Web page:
The rescue comes as the U.S. budget deficit and the current-account balance, the broadest measure of trade, grow. The Congressional Budget Office projects the spending shortfall will increase to $438 billion next year from $407 billion. The current account deficit is up from $167.24 billion in December.

"Investors may start to worry about the amount of debt the U.S. is taking on and its impact on the dollar,'' said Geoffrey Yu, a currency strategist in London at UBS AG, the second- largest foreign-exchange trader. "The fact that they mentioned taxpayer money implies that they're going to issue debt. If there's going to be a huge new supply of Treasuries, this will be dollar negative. It's too much for the dollar to take.''

Traders are also concerned the bank bailout will spread to other U.S. industries suffering from the credit crunch that's holding back an economy growing at its slowest pace since 2001. Detroit-based General Motors Corp., the world's biggest automaker, said last week it will tap the remaining $3.5 billion of a $4.5 billion credit line to pay for restructuring costs.

Lower interest rates may also weigh on the dollar. Futures on the Chicago Board of Trade show there's a 45 percent chance policy makers will lower their target rate for overnight lending between banks to at least 1.75 percent by January from 2 percent currently. A month ago, they showed a 50 percent chance of an increase to 2.25 percent.

Rates in the U.S. are already the lowest of any Group of 10 industrialized nations except Japan, where they are 0.5 percent. The European Central Bank's benchmark is 4.25 percent.

Another drawback for the dollar is that the Fed's key rate is 3.4 percentage points less than the rate of inflation, the most since 1980, so investors lose money by investing in short- term U.S. fixed-income assets.

"People thought that the Fed was done cutting,'' said Andrew Balls, an executive vice president and member of the investment committee of Newport, California-based Pacific Investment Management Co., which oversees almost $830 billion. "In the longer term the diversification away from the dollar will remain intact. The U.S. hasn't done itself any favors in making its assets attractive to foreign investors.''

The biggest beneficiaries may be Brazil's real and Australia's dollar, as demand for higher-yielding assets rebounds, according to Goldman Sachs. The two currencies, the biggest losers versus the dollar since July, may rebound 7.7 percent and 4.6 percent, respectively, in the next two weeks, Goldman Sachs forecasts.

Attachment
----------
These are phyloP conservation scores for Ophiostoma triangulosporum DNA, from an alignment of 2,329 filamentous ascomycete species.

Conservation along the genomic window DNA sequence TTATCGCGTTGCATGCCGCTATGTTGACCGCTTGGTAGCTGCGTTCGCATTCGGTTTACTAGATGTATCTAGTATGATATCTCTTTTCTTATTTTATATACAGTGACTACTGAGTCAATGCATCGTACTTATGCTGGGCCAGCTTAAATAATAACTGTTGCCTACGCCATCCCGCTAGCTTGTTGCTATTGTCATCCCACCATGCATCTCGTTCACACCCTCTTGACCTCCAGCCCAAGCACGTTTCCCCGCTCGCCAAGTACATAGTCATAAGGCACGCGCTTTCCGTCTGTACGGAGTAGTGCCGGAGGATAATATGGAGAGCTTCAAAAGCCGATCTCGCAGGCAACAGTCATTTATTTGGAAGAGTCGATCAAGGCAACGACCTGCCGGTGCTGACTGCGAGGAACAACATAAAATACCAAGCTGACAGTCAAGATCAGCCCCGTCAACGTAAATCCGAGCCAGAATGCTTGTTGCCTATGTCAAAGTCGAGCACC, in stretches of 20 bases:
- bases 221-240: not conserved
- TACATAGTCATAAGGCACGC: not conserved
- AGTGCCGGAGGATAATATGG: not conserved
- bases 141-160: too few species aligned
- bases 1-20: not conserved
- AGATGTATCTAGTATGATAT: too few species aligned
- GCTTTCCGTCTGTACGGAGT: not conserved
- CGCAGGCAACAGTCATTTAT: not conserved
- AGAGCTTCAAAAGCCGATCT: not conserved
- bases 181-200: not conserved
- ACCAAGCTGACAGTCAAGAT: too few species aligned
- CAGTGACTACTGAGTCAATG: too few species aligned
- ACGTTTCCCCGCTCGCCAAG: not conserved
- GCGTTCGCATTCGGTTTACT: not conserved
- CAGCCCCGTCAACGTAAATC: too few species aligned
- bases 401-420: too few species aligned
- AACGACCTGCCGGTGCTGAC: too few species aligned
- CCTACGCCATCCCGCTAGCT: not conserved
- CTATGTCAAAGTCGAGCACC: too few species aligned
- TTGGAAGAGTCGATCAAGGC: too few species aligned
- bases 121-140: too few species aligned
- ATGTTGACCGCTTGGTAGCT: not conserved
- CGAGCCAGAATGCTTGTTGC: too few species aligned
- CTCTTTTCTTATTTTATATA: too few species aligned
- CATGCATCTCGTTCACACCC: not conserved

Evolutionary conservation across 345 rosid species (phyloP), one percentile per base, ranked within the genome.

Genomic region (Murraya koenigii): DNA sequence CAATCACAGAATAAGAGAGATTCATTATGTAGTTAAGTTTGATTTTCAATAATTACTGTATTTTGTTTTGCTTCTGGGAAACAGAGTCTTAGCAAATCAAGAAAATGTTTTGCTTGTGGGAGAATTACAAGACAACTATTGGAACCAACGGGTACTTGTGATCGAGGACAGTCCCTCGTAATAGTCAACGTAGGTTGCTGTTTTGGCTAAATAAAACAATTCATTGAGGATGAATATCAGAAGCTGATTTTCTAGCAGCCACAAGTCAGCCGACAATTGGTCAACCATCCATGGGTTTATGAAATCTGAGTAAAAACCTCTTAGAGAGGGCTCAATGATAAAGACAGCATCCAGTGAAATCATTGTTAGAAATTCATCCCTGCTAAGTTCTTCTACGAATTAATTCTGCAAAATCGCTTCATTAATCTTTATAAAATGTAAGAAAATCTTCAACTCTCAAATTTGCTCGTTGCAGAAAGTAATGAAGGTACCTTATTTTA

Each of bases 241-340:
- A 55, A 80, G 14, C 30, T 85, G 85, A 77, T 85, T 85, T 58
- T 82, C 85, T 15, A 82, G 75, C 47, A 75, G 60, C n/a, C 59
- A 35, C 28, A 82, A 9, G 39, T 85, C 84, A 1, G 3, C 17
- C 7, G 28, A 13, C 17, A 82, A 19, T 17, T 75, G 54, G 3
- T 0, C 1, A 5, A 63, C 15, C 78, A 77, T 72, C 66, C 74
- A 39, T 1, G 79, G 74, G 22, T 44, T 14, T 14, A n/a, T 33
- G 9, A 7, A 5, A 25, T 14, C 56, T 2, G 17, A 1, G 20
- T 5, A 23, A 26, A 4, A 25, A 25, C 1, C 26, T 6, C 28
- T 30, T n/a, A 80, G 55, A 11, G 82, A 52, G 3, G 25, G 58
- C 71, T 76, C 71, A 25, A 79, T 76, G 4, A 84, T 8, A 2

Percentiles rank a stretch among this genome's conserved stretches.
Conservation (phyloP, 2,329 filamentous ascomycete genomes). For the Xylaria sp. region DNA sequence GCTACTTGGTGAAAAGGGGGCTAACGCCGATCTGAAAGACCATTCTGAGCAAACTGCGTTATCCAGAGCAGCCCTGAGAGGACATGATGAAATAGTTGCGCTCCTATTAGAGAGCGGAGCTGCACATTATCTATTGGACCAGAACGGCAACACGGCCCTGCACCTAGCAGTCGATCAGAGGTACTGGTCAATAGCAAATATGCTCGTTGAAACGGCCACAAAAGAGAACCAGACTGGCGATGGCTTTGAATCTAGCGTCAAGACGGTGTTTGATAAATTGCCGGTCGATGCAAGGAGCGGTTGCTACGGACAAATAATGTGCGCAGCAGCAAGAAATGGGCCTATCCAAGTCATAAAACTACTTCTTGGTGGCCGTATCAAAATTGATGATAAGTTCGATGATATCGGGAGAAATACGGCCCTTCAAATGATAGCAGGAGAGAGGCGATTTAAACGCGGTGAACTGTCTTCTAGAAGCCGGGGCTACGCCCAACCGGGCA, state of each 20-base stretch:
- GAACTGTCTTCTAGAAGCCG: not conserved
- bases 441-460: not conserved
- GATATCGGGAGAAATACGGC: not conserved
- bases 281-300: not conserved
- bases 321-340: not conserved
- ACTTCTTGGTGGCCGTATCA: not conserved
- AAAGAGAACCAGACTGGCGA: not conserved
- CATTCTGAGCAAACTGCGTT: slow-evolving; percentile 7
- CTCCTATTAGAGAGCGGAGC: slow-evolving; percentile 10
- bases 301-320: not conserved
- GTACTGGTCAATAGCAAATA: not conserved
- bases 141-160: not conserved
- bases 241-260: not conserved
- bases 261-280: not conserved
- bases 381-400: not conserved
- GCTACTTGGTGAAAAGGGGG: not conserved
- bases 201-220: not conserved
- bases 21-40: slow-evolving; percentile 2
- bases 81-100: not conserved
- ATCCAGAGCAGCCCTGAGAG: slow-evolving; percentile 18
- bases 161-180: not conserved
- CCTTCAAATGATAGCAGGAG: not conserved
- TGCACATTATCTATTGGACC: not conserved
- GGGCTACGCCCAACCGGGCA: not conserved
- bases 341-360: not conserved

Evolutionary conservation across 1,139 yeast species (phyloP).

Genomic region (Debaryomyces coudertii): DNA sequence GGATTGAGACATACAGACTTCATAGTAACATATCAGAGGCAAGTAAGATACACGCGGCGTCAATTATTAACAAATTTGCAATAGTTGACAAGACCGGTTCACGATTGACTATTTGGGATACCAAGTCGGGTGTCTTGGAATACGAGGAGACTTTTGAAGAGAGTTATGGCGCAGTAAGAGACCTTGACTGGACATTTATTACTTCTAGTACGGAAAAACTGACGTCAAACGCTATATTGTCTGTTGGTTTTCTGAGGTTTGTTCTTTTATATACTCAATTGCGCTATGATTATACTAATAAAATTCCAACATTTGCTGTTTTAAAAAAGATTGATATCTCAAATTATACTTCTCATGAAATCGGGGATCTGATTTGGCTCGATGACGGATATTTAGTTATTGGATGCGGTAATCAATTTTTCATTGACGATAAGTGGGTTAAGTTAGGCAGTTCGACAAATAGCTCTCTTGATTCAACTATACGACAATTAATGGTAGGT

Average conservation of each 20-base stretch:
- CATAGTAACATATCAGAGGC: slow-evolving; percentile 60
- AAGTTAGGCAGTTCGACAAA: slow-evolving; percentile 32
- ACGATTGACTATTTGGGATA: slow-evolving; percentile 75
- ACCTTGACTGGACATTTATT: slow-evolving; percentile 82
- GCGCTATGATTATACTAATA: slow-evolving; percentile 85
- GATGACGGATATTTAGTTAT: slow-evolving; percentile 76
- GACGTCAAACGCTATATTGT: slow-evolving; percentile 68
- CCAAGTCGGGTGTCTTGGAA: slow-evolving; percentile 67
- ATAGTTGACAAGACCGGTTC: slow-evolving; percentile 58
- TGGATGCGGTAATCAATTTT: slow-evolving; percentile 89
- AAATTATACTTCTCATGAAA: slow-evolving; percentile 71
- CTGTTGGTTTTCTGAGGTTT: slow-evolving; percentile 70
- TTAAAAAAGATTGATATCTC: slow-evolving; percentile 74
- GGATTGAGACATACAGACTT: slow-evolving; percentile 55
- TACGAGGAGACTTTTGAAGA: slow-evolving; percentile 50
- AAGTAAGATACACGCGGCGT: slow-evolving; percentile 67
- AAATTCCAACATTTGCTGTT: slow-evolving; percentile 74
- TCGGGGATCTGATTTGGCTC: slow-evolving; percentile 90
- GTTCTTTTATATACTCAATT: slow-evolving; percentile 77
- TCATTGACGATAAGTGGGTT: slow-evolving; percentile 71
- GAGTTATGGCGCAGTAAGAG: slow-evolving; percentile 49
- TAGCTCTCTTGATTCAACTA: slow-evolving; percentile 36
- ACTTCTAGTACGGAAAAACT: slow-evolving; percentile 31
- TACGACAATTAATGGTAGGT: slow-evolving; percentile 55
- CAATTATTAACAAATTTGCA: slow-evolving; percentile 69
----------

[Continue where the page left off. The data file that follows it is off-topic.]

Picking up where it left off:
"The currencies that have been damaged the most have the best growth,'' said Jens Nordvig, a strategist with Goldman Sachs in New York. "You're going to see a lot of flows back into these currencies now.''

Meantime, the guys running the CFTC are newly afraid of their jobs (remember McCain says he'd fire the head of the SEC). Another Bloomberg story this morning focused on more Washington madness:

Oil Short Squeeze Prompts Call to Curtail Speculators (Update1)

Sept. 23 (Bloomberg) -- U.S. lawmakers may seek to include commodity speculation limits in legislation designed to rescue banks from bad mortgage investments after a squeeze in oil trading sent crude to a record gain.

Crude oil for October delivery yesterday climbed more than $25 a barrel in New York Mercantile Exchange trading, before settling 16 percent higher at $120.92 as the contract expired. The fluctuation, the biggest since Nymex crude trading started in 1983, prompted the Commodity Futures Trading Commission to say it was ``closely monitoring'' prices for manipulation.

``I know for a fact that some members of Congress are working to include speculation legislation in the financial markets legislation,'' CFTC Commissioner Bart Chilton said yesterday in an e-mail. ``Those efforts, I think, may get fueled by the large spike in oil prices.''

Any move to include commodity limits in the legislation to rescue Wall Street risks encountering opposition from the administration and delaying the law. President George W. Bush called on Congress not to load the $700 billion legislative rescue plan with ``unrelated provisions.''

Oil soared yesterday as traders who had sold the October contract had to buy the futures back on the last day of trading, rather than try to make delivery from inventories that had declined in the wake of Hurricane Ike. Oil for November delivery rose just 6.4 percent to $109.37 yesterday. November crude, which is the most active contract, was trading at $106.99 at 10:49 a.m. London time today, 2.2 percent down.

Curbing Speculation

The House of Representatives approved legislation last week aimed at curbing speculation in commodities after prices of oil, copper and corn reached records. The Senate has failed to hold a final vote on legislation that would give the commission authority to rein in hedge funds, securities firms and pension funds.

``As Congress prepares a proposal to restore public confidence in financial markets, giving CFTC the authority it needs would be a relevant and important set of provisions, which should be included,'' Senator Tom Harkin, an Iowa Democrat and chairman of the Senate Agriculture Committee, said in an e-mail yesterday.